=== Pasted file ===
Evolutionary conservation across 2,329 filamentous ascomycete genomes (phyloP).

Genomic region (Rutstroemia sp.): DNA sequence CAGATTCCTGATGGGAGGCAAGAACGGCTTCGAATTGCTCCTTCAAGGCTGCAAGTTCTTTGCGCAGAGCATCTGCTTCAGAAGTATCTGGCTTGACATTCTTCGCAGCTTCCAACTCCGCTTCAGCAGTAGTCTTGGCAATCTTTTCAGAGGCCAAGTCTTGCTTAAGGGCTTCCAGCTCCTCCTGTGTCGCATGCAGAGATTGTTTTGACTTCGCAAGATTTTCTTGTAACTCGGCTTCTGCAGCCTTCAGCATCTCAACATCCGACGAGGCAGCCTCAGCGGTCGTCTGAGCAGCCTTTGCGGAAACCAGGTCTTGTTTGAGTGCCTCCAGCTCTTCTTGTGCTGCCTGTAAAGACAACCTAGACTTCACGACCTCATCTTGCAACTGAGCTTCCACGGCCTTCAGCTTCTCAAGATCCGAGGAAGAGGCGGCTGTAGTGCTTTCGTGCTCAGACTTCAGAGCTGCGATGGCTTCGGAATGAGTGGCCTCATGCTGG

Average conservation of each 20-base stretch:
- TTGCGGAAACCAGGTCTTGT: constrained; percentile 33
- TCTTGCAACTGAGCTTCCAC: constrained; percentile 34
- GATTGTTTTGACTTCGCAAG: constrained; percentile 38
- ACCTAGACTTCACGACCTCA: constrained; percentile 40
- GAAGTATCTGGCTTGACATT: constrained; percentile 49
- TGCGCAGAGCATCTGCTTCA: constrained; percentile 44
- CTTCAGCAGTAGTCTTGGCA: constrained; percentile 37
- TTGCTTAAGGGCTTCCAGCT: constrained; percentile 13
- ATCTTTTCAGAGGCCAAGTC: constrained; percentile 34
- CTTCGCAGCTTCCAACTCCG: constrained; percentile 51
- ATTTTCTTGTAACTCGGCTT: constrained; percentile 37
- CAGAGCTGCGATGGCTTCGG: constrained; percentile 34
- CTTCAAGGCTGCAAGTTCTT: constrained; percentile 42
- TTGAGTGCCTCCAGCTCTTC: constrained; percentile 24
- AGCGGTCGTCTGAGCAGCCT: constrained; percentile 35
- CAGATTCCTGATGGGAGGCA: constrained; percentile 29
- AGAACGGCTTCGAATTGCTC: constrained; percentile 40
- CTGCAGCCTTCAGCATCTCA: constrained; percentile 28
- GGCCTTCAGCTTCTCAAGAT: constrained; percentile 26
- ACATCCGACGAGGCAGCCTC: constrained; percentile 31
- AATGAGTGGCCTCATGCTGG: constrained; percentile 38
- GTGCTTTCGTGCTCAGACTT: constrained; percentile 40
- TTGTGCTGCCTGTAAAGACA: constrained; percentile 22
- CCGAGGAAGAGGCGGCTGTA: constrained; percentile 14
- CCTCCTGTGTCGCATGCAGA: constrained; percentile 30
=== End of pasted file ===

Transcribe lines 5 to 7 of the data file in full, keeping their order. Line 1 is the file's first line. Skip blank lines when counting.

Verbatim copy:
- TCTTGCAACTGAGCTTCCAC: constrained; percentile 34
- GATTGTTTTGACTTCGCAAG: constrained; percentile 38
- ACCTAGACTTCACGACCTCA: constrained; percentile 40